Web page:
In an example embodiment, the dynamic session rate limiter 320 may be further configured to dynamically determine that the remaining session table capacity for the new sessions is below a second predetermined threshold. Upon determining that the remaining session table capacity for the new sessions is below the second predetermined threshold, the dynamic session rate limiter 320 may selectively preclude the new sessions until the remaining session table capacity for the new sessions is above the second predetermined threshold. The preclusion of the new sessions may include limiting the number of the new sessions to zero.

The dynamic session rate limiter 320 may be further configured to determine that at least one existing session is idle. More specifically, data associated with all existing sessions may be stored in the session table. The dynamic session rate limiter 320 may terminate the idle existing session to increase the remaining session table capacity.

The storage node 330 may be configured to maintain the session table. The storage node 330 may be further configured to store the remaining session table capacity associated with the session table.

FIG. 4 is a block diagram 400 illustrating a network node 405, according to an example embodiment. The network node 405 may include a network computer, which can be a client device, a server, and a dynamic session rate limiter, such as client devices 125, a server 130, and a dynamic session rate limiter 320 as shown on FIG. 1. In an example embodiment, the network node 405 may include a processor module 410, a network module 420, and a storage module 430. In an example embodiment, the processor module 410 may include one or more processors which may be a micro-processor, an Intel processor, an AMD processor, a Microprocessor without Interlocked Pipeline Stages processor, a restricted instruction set computer (RISC) processor, or an Advanced RISC Machine (ARM)-based processor. In an example embodiment, the processor module 410 may include one or more processor cores embedded in a processor. In a further example embodiment, the processor module 410 may include one or more embedded processors, or embedded processing elements in a Field Programmable Gate Array, an Application Specific Integrated Circuit, or Digital Signal Processor. In an example embodiment, the network module 420 may include a network interface such as Ethernet, optical network interface, a wireless network interface, T1/T3 interface, a WAN interface or LAN interface. In an example embodiment, the network module 420 may include a network processor. In an example embodiment, the storage module 430 may include random access memory (RAM), dynamic random access memory, static random access memory, Synchronous Dynamic Random Access Memory, or memory utilized by the processor module 410 or the network module 420. In an example embodiment, the storage module 430 may store data utilized by the processor module 410. In an example embodiment, the storage module 430 may include a hard disk drive, a solid state drive, an external disk, a Digital Versatile Disc (DVD), a Compact Disc (CD), or a readable external disk. The storage module 430 may store one or more computer programming instructions which when executed by the processor module 410 or the network module 420 may implement one or more of the functionality of the present disclosure. In an example embodiment, the network node 405 may include an input/output (I/O) module 440, which may include a keyboard, a keypad, a mouse, a gesture based input sensor, a microphone, a physical or sensory input peripheral, a display, a speaker, or a physical or sensual output peripheral.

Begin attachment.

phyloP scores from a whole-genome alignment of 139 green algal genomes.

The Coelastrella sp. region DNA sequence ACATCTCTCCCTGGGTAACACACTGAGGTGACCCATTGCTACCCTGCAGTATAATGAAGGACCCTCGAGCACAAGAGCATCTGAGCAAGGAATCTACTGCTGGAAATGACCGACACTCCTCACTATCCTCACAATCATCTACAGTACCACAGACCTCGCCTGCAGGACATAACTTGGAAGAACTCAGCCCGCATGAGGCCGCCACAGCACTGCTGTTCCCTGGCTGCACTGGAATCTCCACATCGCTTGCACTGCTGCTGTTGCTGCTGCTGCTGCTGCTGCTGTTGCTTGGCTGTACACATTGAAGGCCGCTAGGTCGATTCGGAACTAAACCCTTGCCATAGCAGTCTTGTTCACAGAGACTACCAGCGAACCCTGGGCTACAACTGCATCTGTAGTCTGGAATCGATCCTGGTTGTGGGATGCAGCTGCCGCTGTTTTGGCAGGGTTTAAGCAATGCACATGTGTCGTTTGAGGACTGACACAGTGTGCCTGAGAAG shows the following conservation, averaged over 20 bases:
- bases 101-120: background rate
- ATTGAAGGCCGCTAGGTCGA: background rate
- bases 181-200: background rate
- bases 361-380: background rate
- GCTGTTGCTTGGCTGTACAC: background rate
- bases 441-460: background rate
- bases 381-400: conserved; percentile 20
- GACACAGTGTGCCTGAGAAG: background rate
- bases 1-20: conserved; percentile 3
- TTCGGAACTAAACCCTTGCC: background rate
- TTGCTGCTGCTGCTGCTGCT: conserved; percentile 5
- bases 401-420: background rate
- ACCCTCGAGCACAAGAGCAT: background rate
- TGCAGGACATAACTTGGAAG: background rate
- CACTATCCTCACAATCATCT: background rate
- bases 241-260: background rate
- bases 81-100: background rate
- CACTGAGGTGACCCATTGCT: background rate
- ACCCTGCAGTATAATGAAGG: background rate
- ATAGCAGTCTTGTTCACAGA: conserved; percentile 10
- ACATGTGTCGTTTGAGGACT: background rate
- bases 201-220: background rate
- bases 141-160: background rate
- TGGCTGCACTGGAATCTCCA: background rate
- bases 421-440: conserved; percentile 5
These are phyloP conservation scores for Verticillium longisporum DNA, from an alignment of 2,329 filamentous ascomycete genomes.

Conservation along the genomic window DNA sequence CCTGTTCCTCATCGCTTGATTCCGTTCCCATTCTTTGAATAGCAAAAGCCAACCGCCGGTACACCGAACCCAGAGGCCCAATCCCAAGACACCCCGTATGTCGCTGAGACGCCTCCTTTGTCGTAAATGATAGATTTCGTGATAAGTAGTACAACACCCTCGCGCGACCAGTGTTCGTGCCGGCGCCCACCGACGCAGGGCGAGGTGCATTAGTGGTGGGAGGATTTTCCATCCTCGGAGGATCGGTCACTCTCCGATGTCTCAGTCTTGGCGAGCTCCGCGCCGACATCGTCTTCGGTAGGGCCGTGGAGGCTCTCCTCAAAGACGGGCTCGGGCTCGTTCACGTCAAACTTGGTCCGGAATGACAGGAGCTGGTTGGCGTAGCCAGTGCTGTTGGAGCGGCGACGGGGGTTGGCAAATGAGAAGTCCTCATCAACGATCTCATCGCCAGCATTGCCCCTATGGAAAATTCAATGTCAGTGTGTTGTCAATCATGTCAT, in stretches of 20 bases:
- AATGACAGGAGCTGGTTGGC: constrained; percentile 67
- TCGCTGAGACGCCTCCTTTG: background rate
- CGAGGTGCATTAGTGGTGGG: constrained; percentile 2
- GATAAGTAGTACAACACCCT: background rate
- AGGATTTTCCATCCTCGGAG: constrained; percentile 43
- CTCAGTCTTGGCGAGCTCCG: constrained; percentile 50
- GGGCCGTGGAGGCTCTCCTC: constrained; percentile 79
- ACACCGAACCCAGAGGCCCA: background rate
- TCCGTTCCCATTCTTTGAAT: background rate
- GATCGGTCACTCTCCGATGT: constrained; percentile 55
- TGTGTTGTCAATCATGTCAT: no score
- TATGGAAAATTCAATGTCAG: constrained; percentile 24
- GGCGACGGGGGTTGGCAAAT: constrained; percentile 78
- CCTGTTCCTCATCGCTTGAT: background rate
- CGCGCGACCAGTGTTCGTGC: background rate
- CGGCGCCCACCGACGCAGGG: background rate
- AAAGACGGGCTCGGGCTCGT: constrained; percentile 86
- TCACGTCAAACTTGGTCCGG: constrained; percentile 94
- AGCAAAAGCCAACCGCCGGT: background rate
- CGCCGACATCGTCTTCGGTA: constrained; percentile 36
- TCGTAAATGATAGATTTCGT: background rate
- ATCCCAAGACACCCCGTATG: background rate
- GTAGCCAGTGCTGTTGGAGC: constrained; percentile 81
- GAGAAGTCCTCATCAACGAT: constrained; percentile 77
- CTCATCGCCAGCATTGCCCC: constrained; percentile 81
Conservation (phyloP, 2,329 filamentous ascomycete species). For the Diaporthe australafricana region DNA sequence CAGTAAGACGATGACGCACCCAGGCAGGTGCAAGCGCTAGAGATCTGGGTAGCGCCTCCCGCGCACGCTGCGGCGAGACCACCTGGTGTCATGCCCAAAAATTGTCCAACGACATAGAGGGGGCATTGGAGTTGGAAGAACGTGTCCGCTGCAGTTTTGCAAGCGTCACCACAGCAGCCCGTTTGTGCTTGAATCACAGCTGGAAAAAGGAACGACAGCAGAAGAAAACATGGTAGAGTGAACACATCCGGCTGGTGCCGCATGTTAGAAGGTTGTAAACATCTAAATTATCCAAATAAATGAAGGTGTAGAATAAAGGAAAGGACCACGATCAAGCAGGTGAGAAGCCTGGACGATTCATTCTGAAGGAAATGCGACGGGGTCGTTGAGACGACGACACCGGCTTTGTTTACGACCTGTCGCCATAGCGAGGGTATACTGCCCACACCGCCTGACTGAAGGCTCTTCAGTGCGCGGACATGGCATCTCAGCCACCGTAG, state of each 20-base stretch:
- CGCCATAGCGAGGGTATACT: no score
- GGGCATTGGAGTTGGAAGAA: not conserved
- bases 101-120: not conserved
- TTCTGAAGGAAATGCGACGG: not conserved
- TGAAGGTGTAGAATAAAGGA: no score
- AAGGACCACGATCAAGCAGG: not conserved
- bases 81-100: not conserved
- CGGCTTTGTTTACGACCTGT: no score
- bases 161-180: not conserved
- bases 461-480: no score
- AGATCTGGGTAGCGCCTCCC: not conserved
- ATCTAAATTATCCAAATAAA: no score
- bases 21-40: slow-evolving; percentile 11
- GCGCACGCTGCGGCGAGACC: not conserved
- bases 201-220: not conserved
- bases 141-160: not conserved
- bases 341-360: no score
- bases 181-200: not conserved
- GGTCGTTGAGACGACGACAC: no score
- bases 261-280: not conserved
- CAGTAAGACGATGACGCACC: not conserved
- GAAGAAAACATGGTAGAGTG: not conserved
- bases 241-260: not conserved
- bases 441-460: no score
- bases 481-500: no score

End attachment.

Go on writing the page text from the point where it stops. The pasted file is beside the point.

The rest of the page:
In an example embodiment, the client devices 125, the server 130, and the dynamic session rate limiter 320 as illustrated on FIG. 1 may be the network node 405 as illustrated in FIG. 4. Returning to FIG. 3, in an example embodiment, the processor 310 and the storage node 330 may be configured to be components of the dynamic session rate limiter 320. More specifically, the processor 310 shown on FIG. 3 may be implemented in a form of the processor module 410 shown on FIG. 4. Additionally, the storage node 330 shown on FIG. 3 may be implemented in a form of the storage module 430 shown on FIG. 4.

FIG. 5 shows a table 500 illustrating calculation of a limit for a number of new sessions, according to an example embodiment. A column 505 shows a number for established sessions as x. A column 510 shows a natural logarithm of values of the column 505 (i.e., the natural logarithm ln(x) of the number for established sessions x). A column 515 shows a dynamic session rate limit multiplier, which may be calculated as 1/ln(x)/10.

A column 520 shows a session table capacity. In an example embodiment, the session table capacity may be constant. For example, the session table capacity be equal to 10 million sessions, as shown in the column 520, or any other number of sessions.